More from Sketches in Carbery
The celebrated chieftain, Sir Finnen (Florence) O`Driscoll occupied a very prominent position in Irish affairs during the close of the 16th century, descended in a direct line from Ith paternal uncle of Milidh, or Milesius of Spain.
Sir Finnen was of royal descent, and one of his ancestors, in the third century, before the Christian era, Lughaid Mac Con was monarch of all Ireland. From Mac Con according to Collins, were descended, O`Driscoll, O`Flynn of Arda, O`Cobthaig, O`Leary, The MacAllens of Scotland and the Cambells who are still called in the "Erse Clana" Mhic Cuin or the posterity of Mac Con.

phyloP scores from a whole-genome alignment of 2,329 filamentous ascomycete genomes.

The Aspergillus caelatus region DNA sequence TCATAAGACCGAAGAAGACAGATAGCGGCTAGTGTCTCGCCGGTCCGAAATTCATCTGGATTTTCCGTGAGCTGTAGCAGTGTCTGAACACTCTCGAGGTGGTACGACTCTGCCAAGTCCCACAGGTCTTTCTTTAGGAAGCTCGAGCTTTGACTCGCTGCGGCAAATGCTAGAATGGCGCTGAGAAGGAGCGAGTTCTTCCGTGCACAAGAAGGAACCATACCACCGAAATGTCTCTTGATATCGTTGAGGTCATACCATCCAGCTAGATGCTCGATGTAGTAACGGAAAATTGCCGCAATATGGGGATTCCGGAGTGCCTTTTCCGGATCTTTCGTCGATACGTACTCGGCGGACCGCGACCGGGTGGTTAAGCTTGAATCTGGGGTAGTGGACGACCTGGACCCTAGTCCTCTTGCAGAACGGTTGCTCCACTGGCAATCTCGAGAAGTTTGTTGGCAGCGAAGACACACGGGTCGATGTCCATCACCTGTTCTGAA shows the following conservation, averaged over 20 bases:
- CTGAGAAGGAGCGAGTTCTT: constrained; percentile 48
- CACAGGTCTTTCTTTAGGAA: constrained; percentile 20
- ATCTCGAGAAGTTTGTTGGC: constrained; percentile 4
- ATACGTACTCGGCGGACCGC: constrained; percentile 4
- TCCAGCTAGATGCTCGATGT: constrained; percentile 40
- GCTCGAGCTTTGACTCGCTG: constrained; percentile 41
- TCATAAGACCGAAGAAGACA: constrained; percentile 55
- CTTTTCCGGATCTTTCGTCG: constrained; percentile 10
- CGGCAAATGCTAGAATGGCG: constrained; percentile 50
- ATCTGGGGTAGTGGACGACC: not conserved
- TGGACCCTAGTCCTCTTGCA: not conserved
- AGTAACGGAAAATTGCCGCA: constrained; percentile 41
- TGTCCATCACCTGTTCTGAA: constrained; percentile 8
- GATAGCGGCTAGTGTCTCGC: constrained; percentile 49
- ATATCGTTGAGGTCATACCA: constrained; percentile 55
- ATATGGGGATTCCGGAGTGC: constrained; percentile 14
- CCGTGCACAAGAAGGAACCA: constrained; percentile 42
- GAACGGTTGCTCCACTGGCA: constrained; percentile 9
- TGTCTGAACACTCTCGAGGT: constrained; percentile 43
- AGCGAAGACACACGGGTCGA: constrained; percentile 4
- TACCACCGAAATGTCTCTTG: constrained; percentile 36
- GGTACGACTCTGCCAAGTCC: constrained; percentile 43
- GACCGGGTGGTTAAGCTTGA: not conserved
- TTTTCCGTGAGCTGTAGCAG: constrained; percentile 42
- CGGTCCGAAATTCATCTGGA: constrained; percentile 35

Strange to say, even after such a lapse of time- almost two thousand years- Mac Con is still retained in Cape Clear as the Christian name of some of the inhabitants.
The Former custom was that the chieftain of Corca Laidhe, when inaugurated into the chieftaincy in solemn conclave of the tribe, received as an emblem of authority and unbiased rectitude a white rod from MacCarthy Reagh, Prince of Carbery, and was afterwards obeyed and styled as the O`Driscoll, Lord of the County of Collymore.